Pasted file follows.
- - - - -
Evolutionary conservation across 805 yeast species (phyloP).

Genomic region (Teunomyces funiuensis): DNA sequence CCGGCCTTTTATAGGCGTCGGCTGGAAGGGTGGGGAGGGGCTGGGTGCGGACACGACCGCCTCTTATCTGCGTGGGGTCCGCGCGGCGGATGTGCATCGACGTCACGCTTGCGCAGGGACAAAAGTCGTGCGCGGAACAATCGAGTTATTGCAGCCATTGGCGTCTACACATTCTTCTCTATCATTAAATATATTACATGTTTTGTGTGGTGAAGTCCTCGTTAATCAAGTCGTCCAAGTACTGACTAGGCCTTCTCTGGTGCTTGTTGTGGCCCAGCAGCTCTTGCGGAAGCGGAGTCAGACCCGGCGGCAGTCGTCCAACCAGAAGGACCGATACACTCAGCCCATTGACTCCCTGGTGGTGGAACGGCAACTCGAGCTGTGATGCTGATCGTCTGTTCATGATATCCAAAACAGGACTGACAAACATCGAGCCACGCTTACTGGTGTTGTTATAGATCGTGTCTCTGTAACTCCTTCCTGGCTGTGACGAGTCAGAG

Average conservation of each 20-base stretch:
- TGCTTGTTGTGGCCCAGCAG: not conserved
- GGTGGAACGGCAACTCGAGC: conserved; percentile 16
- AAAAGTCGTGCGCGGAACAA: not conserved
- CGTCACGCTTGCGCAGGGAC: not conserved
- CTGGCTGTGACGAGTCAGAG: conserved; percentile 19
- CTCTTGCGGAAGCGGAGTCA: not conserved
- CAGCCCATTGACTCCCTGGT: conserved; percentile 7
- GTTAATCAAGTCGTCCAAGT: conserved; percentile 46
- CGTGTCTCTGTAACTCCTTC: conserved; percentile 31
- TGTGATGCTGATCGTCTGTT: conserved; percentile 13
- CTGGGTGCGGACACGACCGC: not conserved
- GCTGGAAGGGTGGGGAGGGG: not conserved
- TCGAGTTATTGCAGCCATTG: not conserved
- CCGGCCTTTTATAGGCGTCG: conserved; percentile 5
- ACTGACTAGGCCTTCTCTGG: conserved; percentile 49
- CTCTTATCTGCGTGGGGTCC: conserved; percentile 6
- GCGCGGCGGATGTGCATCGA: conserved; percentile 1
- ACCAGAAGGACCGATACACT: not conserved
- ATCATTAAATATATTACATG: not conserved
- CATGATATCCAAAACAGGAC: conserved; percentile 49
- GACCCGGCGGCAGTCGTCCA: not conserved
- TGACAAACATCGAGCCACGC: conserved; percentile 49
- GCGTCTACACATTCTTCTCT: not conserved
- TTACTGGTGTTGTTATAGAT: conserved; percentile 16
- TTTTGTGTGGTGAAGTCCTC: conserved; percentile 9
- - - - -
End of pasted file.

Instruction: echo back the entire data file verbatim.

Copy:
Evolutionary conservation across 805 yeast species (phyloP).

Genomic region (Teunomyces funiuensis): DNA sequence CCGGCCTTTTATAGGCGTCGGCTGGAAGGGTGGGGAGGGGCTGGGTGCGGACACGACCGCCTCTTATCTGCGTGGGGTCCGCGCGGCGGATGTGCATCGACGTCACGCTTGCGCAGGGACAAAAGTCGTGCGCGGAACAATCGAGTTATTGCAGCCATTGGCGTCTACACATTCTTCTCTATCATTAAATATATTACATGTTTTGTGTGGTGAAGTCCTCGTTAATCAAGTCGTCCAAGTACTGACTAGGCCTTCTCTGGTGCTTGTTGTGGCCCAGCAGCTCTTGCGGAAGCGGAGTCAGACCCGGCGGCAGTCGTCCAACCAGAAGGACCGATACACTCAGCCCATTGACTCCCTGGTGGTGGAACGGCAACTCGAGCTGTGATGCTGATCGTCTGTTCATGATATCCAAAACAGGACTGACAAACATCGAGCCACGCTTACTGGTGTTGTTATAGATCGTGTCTCTGTAACTCCTTCCTGGCTGTGACGAGTCAGAG

Average conservation of each 20-base stretch:
- TGCTTGTTGTGGCCCAGCAG: not conserved
- GGTGGAACGGCAACTCGAGC: conserved; percentile 16
- AAAAGTCGTGCGCGGAACAA: not conserved
- CGTCACGCTTGCGCAGGGAC: not conserved
- CTGGCTGTGACGAGTCAGAG: conserved; percentile 19
- CTCTTGCGGAAGCGGAGTCA: not conserved
- CAGCCCATTGACTCCCTGGT: conserved; percentile 7
- GTTAATCAAGTCGTCCAAGT: conserved; percentile 46
- CGTGTCTCTGTAACTCCTTC: conserved; percentile 31
- TGTGATGCTGATCGTCTGTT: conserved; percentile 13
- CTGGGTGCGGACACGACCGC: not conserved
- GCTGGAAGGGTGGGGAGGGG: not conserved
- TCGAGTTATTGCAGCCATTG: not conserved
- CCGGCCTTTTATAGGCGTCG: conserved; percentile 5
- ACTGACTAGGCCTTCTCTGG: conserved; percentile 49
- CTCTTATCTGCGTGGGGTCC: conserved; percentile 6
- GCGCGGCGGATGTGCATCGA: conserved; percentile 1
- ACCAGAAGGACCGATACACT: not conserved
- ATCATTAAATATATTACATG: not conserved
- CATGATATCCAAAACAGGAC: conserved; percentile 49
- GACCCGGCGGCAGTCGTCCA: not conserved
- TGACAAACATCGAGCCACGC: conserved; percentile 49
- GCGTCTACACATTCTTCTCT: not conserved
- TTACTGGTGTTGTTATAGAT: conserved; percentile 16
- TTTTGTGTGGTGAAGTCCTC: conserved; percentile 9